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So-called 'Drano bombs' are making a comeback — and it's scary

Homemade bombs are popping up in yards around the Northeast.
drano bomb spotting
Photo: Twitter / JoshEiniger7

They might not be as damaging as devices made with metal fragments and pressure cookers, but a type of homemade bomb called the Drano bomb that’s been used to prank people for decades is making a comeback.

And it’s all thanks to the viral nature of social media sites like YouTube and Facebook.

The Drano bomb — a type of bottle bomb also known as a works bomb — is made with household items like (without going into too much detail) plastic bottles (obviously) and some sort of household cleaner such as Drano (again, obviously from the name).

How a bottle bomb works

Again without going into too much detail, the idea behind a bottle bomb or Drano bomb is essentially to use common household items to create a strong chemical reaction. This type of chemical reaction creates gases, which in turn create pressure within the bottle. Once it builds up enough pressure it ruptures, resulting in an explosion.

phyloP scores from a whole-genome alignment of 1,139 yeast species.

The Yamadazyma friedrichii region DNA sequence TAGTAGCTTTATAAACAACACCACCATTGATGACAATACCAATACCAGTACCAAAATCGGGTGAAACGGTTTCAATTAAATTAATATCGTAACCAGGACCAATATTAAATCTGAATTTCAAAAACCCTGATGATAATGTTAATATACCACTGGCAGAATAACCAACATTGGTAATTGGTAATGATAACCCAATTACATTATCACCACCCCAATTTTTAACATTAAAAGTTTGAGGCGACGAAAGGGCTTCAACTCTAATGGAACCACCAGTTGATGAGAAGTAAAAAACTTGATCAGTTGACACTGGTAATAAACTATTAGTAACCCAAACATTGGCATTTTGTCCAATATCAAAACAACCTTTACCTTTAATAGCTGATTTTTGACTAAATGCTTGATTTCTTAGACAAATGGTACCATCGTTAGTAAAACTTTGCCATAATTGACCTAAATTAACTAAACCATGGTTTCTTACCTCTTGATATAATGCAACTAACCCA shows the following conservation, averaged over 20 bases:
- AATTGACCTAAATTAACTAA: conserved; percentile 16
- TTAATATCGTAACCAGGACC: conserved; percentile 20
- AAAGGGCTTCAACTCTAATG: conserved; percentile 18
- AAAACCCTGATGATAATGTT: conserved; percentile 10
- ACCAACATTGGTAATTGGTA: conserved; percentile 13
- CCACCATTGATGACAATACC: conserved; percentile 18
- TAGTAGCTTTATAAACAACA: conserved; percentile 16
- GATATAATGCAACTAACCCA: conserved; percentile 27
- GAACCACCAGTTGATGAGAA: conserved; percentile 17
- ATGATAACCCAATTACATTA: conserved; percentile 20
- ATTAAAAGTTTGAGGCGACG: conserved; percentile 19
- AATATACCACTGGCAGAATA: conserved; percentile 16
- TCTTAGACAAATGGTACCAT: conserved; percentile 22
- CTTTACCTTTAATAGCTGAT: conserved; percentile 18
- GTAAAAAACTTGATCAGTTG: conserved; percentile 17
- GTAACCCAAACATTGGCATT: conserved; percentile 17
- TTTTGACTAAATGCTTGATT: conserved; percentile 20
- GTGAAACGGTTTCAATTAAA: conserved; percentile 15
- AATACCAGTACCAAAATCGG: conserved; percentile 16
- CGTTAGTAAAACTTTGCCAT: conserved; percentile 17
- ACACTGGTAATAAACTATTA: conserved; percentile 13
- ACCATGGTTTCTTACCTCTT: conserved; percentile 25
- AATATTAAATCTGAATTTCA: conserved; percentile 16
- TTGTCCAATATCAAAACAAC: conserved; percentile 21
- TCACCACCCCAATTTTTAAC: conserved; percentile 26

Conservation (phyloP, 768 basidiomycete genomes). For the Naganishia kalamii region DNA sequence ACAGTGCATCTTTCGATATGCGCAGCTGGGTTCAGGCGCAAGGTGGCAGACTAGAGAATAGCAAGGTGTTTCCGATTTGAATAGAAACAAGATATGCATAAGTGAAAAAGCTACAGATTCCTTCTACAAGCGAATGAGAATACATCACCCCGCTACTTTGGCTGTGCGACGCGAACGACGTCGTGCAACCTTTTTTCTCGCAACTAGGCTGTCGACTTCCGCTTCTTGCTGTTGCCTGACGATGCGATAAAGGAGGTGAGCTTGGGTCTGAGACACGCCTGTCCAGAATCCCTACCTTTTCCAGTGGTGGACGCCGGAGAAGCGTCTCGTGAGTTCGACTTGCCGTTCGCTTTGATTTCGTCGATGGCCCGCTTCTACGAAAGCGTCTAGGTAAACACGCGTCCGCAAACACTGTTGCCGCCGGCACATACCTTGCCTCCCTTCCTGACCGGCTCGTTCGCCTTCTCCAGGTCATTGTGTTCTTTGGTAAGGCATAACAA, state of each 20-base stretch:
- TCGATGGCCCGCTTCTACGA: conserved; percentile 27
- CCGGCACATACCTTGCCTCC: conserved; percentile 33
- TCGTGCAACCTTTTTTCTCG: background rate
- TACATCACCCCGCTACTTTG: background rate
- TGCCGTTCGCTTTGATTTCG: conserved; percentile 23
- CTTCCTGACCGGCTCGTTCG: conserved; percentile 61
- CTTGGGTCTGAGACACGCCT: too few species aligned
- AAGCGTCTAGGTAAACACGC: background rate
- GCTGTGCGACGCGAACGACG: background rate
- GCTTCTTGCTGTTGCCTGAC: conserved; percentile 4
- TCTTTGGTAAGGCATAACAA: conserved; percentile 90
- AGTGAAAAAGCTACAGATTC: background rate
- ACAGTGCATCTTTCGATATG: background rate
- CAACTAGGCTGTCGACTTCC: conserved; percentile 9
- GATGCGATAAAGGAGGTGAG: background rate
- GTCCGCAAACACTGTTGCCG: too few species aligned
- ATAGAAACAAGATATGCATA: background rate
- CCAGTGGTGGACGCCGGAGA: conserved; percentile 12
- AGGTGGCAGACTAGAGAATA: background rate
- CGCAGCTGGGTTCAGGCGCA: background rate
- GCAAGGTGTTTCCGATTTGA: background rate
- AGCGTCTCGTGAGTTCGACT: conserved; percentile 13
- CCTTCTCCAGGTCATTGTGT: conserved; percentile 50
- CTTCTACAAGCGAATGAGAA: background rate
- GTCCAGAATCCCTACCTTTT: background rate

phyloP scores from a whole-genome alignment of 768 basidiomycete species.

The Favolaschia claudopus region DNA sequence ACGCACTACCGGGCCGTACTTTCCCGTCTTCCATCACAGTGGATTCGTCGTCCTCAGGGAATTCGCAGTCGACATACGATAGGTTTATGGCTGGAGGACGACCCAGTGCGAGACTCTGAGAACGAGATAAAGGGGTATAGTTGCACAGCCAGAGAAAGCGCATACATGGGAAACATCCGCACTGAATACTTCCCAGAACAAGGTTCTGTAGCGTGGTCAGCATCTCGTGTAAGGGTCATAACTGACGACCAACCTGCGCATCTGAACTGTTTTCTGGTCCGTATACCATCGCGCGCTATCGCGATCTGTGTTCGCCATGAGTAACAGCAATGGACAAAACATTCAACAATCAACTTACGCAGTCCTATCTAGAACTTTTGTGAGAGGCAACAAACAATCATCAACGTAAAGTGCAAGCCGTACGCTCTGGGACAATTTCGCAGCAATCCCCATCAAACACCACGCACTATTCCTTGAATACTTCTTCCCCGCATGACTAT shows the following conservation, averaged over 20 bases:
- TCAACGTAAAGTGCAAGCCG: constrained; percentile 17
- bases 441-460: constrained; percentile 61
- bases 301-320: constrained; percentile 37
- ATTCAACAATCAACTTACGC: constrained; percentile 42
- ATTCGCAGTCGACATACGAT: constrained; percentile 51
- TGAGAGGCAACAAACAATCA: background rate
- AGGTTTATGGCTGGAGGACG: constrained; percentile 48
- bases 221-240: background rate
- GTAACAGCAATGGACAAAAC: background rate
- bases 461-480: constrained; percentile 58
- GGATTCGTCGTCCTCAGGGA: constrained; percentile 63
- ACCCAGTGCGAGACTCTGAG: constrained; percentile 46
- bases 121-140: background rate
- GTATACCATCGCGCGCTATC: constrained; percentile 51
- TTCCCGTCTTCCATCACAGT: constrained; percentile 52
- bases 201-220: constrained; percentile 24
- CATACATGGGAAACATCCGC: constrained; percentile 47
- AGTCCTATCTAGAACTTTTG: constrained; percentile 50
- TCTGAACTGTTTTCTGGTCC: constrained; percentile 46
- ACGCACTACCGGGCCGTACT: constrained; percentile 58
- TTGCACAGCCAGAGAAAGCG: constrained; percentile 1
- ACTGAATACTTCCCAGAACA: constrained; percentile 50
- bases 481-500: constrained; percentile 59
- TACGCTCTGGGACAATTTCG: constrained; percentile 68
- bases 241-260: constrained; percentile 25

And it’s scaring some unsuspecting homeowners throughout the Northeast. A Hudson, N.H., homeowner spotted two bottle bombs in his yard in September 2017 — just months after a Maryland homeowner spotted similar bombs in his yard.

Are bottle bombs like the Drano bomb dangerous?

Bottle bombs and the Drano bomb apparently making a comeback might not be deadly, but they can cause serious burns and injuries.

A few people in Harlem — including a 12-year-old child — were injured when bottle bombs exploded in the area over two days in May 2017.

"I'm walking and then I just heard this big boom, it sounded like an M-80," Nicky Ramos told ABC7 of the Sprite bottle explosion that was caught on tape. "And then I just felt liquid all over me."



"It hurts when I'm sleeping because the bandages still pull on the wounds, so it feels like my skin is getting pulled off," another bottle bomb victim told the news station.

"My main issue is to get the word out so, being aware of this new chemical bomb these children are creating copying off YouTube," the 12-year-old’s mother told ABC7.

So just don’t try this at home — and don’t be afraid to call police if you find one (just don’t pick it up).

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